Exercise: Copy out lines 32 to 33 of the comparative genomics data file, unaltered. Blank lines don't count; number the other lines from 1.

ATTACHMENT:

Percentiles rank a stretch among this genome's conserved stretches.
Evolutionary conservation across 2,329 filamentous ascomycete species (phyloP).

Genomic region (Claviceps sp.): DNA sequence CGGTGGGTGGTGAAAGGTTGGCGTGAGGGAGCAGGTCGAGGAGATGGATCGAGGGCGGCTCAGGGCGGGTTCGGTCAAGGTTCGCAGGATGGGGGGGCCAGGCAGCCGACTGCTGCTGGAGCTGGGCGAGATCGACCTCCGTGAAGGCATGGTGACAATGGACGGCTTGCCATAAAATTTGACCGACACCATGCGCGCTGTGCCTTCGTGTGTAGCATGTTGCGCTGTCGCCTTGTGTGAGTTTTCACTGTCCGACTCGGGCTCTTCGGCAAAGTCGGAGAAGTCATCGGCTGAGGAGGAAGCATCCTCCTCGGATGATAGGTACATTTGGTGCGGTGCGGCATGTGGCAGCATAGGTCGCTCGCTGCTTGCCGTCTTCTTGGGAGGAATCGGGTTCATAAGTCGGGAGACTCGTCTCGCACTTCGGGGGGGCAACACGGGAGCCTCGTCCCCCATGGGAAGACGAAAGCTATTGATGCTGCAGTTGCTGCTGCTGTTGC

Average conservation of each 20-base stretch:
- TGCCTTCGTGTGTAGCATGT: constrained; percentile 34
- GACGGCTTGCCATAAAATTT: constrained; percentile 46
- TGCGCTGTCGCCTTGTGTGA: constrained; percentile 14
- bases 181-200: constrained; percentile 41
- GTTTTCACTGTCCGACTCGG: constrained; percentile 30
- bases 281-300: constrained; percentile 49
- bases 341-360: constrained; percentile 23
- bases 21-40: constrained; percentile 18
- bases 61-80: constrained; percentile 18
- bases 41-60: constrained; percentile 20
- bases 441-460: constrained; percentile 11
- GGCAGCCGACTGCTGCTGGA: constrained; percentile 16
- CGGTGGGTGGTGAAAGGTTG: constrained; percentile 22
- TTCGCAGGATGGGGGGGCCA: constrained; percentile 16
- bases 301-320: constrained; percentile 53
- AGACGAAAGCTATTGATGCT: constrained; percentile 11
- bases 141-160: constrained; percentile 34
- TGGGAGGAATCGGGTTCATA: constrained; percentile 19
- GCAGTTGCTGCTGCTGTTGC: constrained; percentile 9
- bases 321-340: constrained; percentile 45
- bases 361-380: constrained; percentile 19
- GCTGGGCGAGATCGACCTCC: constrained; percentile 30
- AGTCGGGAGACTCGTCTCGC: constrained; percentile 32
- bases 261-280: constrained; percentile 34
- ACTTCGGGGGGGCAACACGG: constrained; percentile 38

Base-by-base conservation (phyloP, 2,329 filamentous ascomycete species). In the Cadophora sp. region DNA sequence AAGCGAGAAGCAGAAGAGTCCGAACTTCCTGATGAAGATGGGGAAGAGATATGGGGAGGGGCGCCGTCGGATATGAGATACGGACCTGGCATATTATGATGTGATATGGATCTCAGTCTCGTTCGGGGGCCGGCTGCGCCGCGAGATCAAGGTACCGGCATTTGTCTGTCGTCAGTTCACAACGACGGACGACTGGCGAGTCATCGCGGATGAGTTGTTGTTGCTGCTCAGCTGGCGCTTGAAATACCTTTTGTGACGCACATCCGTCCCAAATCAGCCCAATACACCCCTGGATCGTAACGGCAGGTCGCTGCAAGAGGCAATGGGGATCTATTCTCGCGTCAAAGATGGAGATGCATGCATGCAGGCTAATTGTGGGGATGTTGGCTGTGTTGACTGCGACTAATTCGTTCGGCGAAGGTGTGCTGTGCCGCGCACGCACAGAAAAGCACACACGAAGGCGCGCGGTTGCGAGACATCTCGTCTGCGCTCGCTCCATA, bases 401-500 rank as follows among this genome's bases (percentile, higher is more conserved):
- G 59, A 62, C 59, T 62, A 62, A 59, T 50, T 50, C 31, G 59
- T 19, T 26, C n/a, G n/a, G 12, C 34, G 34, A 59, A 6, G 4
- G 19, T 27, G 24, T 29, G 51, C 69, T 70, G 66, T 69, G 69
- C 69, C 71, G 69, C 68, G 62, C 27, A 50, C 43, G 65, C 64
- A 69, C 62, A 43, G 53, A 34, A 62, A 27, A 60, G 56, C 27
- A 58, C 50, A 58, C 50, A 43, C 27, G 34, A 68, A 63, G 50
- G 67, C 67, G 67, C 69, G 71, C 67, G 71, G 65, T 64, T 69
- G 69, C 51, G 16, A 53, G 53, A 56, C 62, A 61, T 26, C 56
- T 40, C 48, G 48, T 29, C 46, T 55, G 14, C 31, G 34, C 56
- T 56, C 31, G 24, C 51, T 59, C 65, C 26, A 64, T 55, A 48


- T 19, T 26, C n/a, G n/a, G 12, C 34, G 34, A 59, A 6, G 4
- G 19, T 27, G 24, T 29, G 51, C 69, T 70, G 66, T 69, G 69